Graffiti Lounge was a Group Show at Paul Nache, Gisborne, New Zealand with Evan Woodruffe, Kimberley Anna, Glen Hayward, Virginia Leonard, Richard Darbyshire, Teresa HR Lane, Eloise Cato, Sue Dickson, and myself in February 2016.
Graffiti turns private into public: it places an individual’s expression onto a privately-owned space to display to the communitytheir contest of space. Graffiti is a reaction against the visual occupation of public space by companies’ and individual’s use of advertising billboards and Brutalist architecture; it’s a direct action in the contest of public space ownership.
With each exhibition, the white walls of a gallery are ‘tagged’ by a succession of artists’ works. However, rather than a contest of space between artist and gallery, it is a collaboration to contest the visual space of our culture. Gallery and artists work together to present and represent their ideal supremacy over the visual pollution that invades our everyday. Like graffiti, the exhibition is transient and fluid, with each one applied over the last, jostling for space and asserting ownership: graffiti and exhibitions grow in palimpsest.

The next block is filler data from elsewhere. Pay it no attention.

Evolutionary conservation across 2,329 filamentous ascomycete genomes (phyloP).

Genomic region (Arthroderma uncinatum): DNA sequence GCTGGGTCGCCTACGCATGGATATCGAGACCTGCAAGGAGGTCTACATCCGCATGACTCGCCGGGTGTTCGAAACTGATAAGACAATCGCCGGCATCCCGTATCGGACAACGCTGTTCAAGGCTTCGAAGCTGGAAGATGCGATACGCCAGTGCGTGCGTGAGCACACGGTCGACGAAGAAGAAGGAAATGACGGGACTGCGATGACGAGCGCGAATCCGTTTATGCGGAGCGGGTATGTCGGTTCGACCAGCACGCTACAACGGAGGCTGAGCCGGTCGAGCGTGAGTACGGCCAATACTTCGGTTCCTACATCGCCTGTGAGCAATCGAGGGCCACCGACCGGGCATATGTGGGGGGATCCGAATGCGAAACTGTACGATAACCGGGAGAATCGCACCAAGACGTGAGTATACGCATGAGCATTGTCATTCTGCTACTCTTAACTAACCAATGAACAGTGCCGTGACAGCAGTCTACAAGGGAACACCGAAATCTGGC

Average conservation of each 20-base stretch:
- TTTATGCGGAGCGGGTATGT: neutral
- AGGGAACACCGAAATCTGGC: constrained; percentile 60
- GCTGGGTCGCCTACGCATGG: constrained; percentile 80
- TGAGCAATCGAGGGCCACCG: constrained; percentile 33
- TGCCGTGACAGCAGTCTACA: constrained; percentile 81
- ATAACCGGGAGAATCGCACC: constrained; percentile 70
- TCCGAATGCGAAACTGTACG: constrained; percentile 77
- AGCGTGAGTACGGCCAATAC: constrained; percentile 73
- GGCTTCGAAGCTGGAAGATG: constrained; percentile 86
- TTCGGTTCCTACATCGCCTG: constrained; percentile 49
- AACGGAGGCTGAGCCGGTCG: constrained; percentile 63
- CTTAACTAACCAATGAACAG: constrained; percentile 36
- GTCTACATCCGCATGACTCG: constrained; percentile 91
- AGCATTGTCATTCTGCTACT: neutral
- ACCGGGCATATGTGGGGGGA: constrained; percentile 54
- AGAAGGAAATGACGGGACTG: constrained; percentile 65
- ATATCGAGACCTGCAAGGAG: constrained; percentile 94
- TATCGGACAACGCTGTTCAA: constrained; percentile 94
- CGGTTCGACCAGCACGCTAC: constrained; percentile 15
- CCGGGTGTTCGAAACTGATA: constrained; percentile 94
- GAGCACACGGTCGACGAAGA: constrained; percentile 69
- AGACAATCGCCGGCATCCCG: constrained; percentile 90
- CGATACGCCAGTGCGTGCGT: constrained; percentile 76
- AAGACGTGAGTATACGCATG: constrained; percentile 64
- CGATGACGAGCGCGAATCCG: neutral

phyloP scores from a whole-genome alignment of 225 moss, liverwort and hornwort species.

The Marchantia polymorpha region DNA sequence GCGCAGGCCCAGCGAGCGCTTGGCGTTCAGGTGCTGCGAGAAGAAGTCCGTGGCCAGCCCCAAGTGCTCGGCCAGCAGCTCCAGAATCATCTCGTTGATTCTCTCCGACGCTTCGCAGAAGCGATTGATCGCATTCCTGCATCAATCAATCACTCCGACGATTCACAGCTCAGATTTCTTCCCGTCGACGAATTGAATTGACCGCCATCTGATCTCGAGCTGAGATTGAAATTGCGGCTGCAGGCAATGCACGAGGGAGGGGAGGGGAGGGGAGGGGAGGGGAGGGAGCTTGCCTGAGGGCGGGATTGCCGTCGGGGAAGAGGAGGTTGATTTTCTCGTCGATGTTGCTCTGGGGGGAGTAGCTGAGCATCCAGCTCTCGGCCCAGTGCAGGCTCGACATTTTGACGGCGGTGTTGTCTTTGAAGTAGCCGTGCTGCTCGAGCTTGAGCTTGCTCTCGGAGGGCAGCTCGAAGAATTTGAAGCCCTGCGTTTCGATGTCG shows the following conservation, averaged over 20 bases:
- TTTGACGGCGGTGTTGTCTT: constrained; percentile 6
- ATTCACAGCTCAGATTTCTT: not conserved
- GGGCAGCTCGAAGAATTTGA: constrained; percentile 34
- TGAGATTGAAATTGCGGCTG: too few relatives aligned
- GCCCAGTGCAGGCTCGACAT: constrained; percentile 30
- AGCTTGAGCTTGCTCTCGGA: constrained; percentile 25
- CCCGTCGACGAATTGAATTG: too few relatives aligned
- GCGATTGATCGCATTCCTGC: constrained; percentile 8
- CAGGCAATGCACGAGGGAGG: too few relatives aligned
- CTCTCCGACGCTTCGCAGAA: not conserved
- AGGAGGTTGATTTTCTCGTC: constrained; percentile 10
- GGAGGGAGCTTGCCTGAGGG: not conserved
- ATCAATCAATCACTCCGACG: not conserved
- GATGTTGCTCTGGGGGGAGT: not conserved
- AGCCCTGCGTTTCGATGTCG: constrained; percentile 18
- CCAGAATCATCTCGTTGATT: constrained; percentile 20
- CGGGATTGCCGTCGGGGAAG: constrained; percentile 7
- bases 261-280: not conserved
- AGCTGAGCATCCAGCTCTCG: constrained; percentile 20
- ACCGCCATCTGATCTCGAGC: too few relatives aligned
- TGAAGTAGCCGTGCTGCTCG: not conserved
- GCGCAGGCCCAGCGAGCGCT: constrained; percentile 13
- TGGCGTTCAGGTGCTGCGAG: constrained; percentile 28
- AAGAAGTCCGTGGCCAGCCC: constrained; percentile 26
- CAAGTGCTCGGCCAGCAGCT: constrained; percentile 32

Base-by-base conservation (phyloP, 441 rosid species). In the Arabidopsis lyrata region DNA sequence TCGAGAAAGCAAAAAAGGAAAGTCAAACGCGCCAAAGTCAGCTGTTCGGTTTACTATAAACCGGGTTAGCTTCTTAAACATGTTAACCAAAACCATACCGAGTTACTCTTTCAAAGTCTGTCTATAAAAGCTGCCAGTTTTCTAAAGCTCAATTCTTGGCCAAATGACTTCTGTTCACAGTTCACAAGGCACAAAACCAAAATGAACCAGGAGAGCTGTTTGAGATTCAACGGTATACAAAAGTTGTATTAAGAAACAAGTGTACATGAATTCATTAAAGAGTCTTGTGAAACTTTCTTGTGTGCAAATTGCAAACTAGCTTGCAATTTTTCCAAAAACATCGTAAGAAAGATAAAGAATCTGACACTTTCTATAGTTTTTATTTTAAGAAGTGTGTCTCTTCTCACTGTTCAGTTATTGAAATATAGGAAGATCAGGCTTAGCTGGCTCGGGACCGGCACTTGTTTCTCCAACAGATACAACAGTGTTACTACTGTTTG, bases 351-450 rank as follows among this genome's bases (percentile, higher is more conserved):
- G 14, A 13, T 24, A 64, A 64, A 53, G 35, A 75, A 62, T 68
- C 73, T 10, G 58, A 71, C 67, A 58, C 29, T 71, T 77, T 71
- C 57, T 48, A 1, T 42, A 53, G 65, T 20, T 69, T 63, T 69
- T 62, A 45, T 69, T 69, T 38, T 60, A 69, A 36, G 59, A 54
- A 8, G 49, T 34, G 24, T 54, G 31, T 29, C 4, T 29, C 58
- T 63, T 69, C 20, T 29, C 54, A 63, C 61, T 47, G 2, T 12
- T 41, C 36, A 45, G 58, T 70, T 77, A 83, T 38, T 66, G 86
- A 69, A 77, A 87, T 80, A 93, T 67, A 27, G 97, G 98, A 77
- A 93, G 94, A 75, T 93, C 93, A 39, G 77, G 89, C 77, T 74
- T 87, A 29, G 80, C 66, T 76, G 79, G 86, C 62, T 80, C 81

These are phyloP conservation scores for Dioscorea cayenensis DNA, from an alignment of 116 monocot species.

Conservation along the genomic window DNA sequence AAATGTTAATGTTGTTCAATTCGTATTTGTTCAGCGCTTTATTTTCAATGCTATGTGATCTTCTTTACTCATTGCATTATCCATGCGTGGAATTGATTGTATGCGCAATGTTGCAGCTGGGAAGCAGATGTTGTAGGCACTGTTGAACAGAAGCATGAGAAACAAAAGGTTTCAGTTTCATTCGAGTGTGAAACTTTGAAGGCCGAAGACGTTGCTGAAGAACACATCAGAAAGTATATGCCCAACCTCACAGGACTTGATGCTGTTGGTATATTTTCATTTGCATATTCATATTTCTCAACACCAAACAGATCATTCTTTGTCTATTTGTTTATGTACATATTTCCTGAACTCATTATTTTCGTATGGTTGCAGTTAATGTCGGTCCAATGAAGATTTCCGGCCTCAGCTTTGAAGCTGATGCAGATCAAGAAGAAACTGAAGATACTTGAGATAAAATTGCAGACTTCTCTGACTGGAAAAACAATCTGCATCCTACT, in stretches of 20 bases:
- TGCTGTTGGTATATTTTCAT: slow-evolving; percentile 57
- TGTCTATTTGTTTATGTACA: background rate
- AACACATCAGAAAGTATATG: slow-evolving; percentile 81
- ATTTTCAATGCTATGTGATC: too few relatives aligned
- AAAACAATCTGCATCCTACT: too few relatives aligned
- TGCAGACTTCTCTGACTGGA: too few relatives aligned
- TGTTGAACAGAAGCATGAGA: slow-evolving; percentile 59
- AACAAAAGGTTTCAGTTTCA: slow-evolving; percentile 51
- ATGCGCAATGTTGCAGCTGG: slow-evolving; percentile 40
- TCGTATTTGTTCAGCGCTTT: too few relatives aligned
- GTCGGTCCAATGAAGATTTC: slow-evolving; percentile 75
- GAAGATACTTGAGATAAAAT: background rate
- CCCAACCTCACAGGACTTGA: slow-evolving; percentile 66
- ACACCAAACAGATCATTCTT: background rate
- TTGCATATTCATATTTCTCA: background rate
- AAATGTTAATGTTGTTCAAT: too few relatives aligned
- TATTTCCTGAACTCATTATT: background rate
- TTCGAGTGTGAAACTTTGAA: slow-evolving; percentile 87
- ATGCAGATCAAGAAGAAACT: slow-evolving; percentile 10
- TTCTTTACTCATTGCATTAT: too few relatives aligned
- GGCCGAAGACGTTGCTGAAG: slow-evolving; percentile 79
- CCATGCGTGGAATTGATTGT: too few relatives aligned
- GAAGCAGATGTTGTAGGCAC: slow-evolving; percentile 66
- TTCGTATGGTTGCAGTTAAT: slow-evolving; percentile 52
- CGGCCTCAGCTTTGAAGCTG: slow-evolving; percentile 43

Though serious in its challenge, the curation of this exhibition lounges; Gisborne in the height of summer is ground-zero for sauntering, and Graffiti Lounge reclines with a relaxed, confident attitude. It is not a clean, formal show, as it instigates a variety of aesthetics that reflect the chaotic nature of graffiti. Evan Woodruffe and Kimberley Annan have approached it with the method of graffiti crews, producing works separately and collaboratively, and inviting a diverse group of artists to join them in a show that contests the ownership of our visual space. Welcome to the Graffiti Lounge.